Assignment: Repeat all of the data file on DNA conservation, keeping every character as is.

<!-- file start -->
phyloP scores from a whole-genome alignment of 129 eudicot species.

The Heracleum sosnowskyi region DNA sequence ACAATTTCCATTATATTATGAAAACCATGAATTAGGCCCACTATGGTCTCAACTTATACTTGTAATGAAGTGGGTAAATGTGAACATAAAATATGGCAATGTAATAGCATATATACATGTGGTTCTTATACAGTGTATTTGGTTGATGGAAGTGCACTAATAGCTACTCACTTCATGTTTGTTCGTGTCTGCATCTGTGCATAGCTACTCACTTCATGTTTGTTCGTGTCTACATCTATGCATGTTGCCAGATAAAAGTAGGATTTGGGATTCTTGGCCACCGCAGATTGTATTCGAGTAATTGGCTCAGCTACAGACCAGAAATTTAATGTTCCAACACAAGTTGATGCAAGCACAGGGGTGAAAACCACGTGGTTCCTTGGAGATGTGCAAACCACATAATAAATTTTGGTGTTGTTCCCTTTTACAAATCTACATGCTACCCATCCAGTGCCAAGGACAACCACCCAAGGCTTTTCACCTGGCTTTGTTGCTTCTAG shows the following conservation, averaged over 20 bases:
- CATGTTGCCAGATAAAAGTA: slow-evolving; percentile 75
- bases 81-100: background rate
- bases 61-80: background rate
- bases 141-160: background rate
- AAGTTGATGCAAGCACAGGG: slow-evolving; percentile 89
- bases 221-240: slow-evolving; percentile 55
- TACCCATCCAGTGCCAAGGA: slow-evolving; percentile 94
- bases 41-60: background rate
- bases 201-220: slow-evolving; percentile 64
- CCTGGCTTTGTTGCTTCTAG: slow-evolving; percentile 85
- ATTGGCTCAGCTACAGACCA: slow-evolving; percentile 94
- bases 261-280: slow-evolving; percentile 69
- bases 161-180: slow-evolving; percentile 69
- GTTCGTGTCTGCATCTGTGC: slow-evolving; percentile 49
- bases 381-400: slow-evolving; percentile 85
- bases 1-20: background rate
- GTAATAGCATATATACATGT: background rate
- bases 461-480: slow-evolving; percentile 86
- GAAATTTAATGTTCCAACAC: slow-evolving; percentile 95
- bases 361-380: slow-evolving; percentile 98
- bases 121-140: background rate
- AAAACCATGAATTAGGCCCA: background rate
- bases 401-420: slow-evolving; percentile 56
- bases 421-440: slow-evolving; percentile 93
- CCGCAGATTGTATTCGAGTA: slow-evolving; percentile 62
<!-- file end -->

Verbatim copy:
phyloP scores from a whole-genome alignment of 129 eudicot species.

The Heracleum sosnowskyi region DNA sequence ACAATTTCCATTATATTATGAAAACCATGAATTAGGCCCACTATGGTCTCAACTTATACTTGTAATGAAGTGGGTAAATGTGAACATAAAATATGGCAATGTAATAGCATATATACATGTGGTTCTTATACAGTGTATTTGGTTGATGGAAGTGCACTAATAGCTACTCACTTCATGTTTGTTCGTGTCTGCATCTGTGCATAGCTACTCACTTCATGTTTGTTCGTGTCTACATCTATGCATGTTGCCAGATAAAAGTAGGATTTGGGATTCTTGGCCACCGCAGATTGTATTCGAGTAATTGGCTCAGCTACAGACCAGAAATTTAATGTTCCAACACAAGTTGATGCAAGCACAGGGGTGAAAACCACGTGGTTCCTTGGAGATGTGCAAACCACATAATAAATTTTGGTGTTGTTCCCTTTTACAAATCTACATGCTACCCATCCAGTGCCAAGGACAACCACCCAAGGCTTTTCACCTGGCTTTGTTGCTTCTAG shows the following conservation, averaged over 20 bases:
- CATGTTGCCAGATAAAAGTA: slow-evolving; percentile 75
- bases 81-100: background rate
- bases 61-80: background rate
- bases 141-160: background rate
- AAGTTGATGCAAGCACAGGG: slow-evolving; percentile 89
- bases 221-240: slow-evolving; percentile 55
- TACCCATCCAGTGCCAAGGA: slow-evolving; percentile 94
- bases 41-60: background rate
- bases 201-220: slow-evolving; percentile 64
- CCTGGCTTTGTTGCTTCTAG: slow-evolving; percentile 85
- ATTGGCTCAGCTACAGACCA: slow-evolving; percentile 94
- bases 261-280: slow-evolving; percentile 69
- bases 161-180: slow-evolving; percentile 69
- GTTCGTGTCTGCATCTGTGC: slow-evolving; percentile 49
- bases 381-400: slow-evolving; percentile 85
- bases 1-20: background rate
- GTAATAGCATATATACATGT: background rate
- bases 461-480: slow-evolving; percentile 86
- GAAATTTAATGTTCCAACAC: slow-evolving; percentile 95
- bases 361-380: slow-evolving; percentile 98
- bases 121-140: background rate
- AAAACCATGAATTAGGCCCA: background rate
- bases 401-420: slow-evolving; percentile 56
- bases 421-440: slow-evolving; percentile 93
- CCGCAGATTGTATTCGAGTA: slow-evolving; percentile 62